In 2003, the University of Exeter offered the UK's first undergraduate degree producing specialist renewable-energy engineers. Since then, it has embraced many of the elements John Turner emphasises in his article, "Putting the world back in working order" (29 April). Exeter places sustainability at the heart of its programme, which is expressly aimed at delivering engineers with the right skills - general and specific - to aid in the growth of an expanding industrial sector. The curriculum is built on market research as to what companies want from our engineering graduates.
Given that the course was unique, our priority was to advance public legitimacy through accreditation with professional engineering institutions, such as the Energy Institute. We were initially concerned that students might have to elect to take non-accredited and accredited routes to graduation, with policy-focused students having to forgo the opportunity for accredited programmes.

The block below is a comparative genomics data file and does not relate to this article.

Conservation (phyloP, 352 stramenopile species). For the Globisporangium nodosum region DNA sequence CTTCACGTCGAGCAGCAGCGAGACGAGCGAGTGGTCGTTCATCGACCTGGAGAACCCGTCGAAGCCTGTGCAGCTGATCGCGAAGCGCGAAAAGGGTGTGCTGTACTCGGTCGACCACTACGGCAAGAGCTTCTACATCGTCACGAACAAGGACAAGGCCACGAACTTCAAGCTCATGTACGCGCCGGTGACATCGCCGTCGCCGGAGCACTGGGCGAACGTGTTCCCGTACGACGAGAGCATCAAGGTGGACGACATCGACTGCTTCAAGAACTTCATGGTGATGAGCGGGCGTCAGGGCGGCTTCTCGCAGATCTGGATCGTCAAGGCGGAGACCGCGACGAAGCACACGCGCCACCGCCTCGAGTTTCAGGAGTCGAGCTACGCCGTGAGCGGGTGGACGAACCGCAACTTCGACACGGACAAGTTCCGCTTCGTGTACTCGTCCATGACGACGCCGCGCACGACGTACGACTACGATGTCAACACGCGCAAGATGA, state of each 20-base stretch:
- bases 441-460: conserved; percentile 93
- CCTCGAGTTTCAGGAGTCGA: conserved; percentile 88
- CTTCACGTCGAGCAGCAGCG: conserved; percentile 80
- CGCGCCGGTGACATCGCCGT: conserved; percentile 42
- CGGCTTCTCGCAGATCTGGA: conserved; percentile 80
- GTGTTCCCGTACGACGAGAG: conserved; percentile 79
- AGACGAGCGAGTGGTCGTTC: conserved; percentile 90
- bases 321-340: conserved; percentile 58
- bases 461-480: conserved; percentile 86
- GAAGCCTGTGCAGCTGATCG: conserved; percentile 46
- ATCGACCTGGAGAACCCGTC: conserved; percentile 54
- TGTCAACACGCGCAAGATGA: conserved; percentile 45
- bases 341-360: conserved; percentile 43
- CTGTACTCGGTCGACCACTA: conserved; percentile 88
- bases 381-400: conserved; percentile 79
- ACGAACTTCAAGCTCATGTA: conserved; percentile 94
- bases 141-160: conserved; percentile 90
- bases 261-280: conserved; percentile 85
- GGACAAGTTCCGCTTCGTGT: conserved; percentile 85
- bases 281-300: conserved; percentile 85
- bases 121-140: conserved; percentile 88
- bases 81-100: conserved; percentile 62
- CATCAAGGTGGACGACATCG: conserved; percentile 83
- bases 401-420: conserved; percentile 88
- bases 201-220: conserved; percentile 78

I am pleased to say that our experience with the Energy Institute has been positive: we won accreditation at our first attempt, have since re-accredited our three-year programme and have completed the initial accreditation of an MEng degree. The Energy Institute has welcomed the format of both degree programmes, praised the quality of our material and students, and required no significant changes to our content.
While much may be said for the argument that engineering departments must make their courses more appealing, applied and relevant to a changing world, this does not mean that the professional engineering institutions are not ready to accredit them.
Peter Connor, Senior lecturer, University of Exeter, Cornwall Campus.